If you were to look up the meaning of the word Zoongide’ewin, you’d find that it’s an Ojibway term meaning “bravery, courage, the Bear Spirit”, which is exactly why musician Daniel Monkman chose Zoon as his musical mantle. Throughout his life, the 28-year-od artist has faced struggles involving racism, poverty, and addiction – things which have irrevocably shaped his perspective on the world and how it groups certain individuals based on subjective labels.
Born and raised in a small prison town outside of Winnipeg, he quickly learned how his First Nations heritage earned him ridicule and caused him to be victimized by a wide range of ignorant people. These difficulties led him to alcohol and drugs, but he was able to confront and combat these dangerous impulses through 12-step program that focused on spiritual guidance and self-identity. This led him to embrace his passion for music, and Zoon was the result of that turmoil.
Mixing droning shoegaze rhythms with an opaque dream-pop density, he and his band create a sound as colossal as it is introspective. Using his own experiences as fodder, Monkman turns his pain into message of hope and resilience in the face of almost insurmountable obstacles. He will release his debut record, Bleached Waves, on June 19 via Paper Bag Records. On his latest single, “Light Prism”, he concocts a nu-gaze wonder, splicing in MBV-style distortions with gorgeous Cocteau Twins-esque pop vagaries.
“‘Light Prism’ is a memory college,” he reveals. “Parts of it are from my time teaching around Turtle Island. While other imageries are of my hometown Selkirk. Selkirk was affected heavily by drugs and gangs and with that came deaths of youth whom I’d known. So musically I wanted it to be gentle. I didn’t want the song to have a chorus with a vocal melody so, I created a sample from scratch, spliced it up and reversed it to create an abstract instrumental melody. ‘Light Prism’ is also about reflection and being able to put things to rest.”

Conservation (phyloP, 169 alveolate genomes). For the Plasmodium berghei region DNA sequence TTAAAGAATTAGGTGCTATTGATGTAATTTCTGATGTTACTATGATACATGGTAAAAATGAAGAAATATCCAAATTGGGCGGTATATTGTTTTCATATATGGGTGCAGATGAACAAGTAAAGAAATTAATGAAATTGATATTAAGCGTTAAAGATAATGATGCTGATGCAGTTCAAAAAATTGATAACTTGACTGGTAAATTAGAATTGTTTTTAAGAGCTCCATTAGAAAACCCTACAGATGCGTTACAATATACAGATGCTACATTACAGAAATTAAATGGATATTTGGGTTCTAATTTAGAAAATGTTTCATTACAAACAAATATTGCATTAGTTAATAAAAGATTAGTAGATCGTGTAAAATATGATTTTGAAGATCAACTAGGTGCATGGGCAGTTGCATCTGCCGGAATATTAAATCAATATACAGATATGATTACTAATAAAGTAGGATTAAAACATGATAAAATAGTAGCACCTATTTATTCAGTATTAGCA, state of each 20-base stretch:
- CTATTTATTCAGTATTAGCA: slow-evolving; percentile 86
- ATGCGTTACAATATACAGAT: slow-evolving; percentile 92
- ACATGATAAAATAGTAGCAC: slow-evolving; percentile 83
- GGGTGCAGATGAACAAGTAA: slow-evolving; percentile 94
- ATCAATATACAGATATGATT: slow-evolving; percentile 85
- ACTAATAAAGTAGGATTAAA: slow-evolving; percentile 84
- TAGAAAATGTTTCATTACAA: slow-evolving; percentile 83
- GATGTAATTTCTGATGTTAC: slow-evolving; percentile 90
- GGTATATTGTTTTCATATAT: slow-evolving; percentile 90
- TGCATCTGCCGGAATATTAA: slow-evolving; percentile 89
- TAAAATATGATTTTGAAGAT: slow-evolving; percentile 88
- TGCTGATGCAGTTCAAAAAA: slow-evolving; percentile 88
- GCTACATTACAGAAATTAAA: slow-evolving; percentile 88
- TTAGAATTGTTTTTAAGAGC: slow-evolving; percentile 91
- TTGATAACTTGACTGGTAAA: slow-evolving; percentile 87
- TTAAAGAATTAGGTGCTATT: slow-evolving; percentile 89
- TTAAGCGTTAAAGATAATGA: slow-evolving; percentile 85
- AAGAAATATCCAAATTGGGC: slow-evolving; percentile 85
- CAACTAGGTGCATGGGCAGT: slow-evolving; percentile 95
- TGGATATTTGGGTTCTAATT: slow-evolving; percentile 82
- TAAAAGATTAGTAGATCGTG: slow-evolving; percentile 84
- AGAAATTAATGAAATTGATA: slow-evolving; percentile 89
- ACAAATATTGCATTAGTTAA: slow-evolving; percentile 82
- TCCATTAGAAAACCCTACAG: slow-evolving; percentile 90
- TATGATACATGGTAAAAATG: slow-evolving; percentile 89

The accompanying video, directed by Drew Rutty, is built around overlaid images of the band, the use of colored filters, and a sense of visual exploration. The way the images fade in and out beneath these various hues provides the perfect backdrop for the wavy reverberations emanating from the song.
“The director and I put our heads together to come up with some aesthetic stylings that would fit thematically for the video,” Monkman says, “and from there the creativity bloomed. We immediately started experimenting with new lighting techniques that essentially formed the visual backbone of the video.”
“Working with Zoon on the ‘Light Prism’ video was an inspiring experience where I felt I was encouraged to think outside the box and create a visual experience as stimulating as the song itself,” explains Rutty. “What’s really cool about this project is that when we shot the footage for the video, I was not a part of the band. However, over the course of editing and adding a shifting pool of colour and light to the footage we had, Dan asked me to join the band as bassist. So even though the video features no one on bass, the reality is that the bassist is in the video by way of its creation and editing. Fun Easter egg for the fans out there!”
Rutty goes to say: “All in all, ‘Light Prism’ was a rewarding project to work on, and I think we’re all happy with the final look of the video and the way it fits with the beautiful song Daniel wrote.”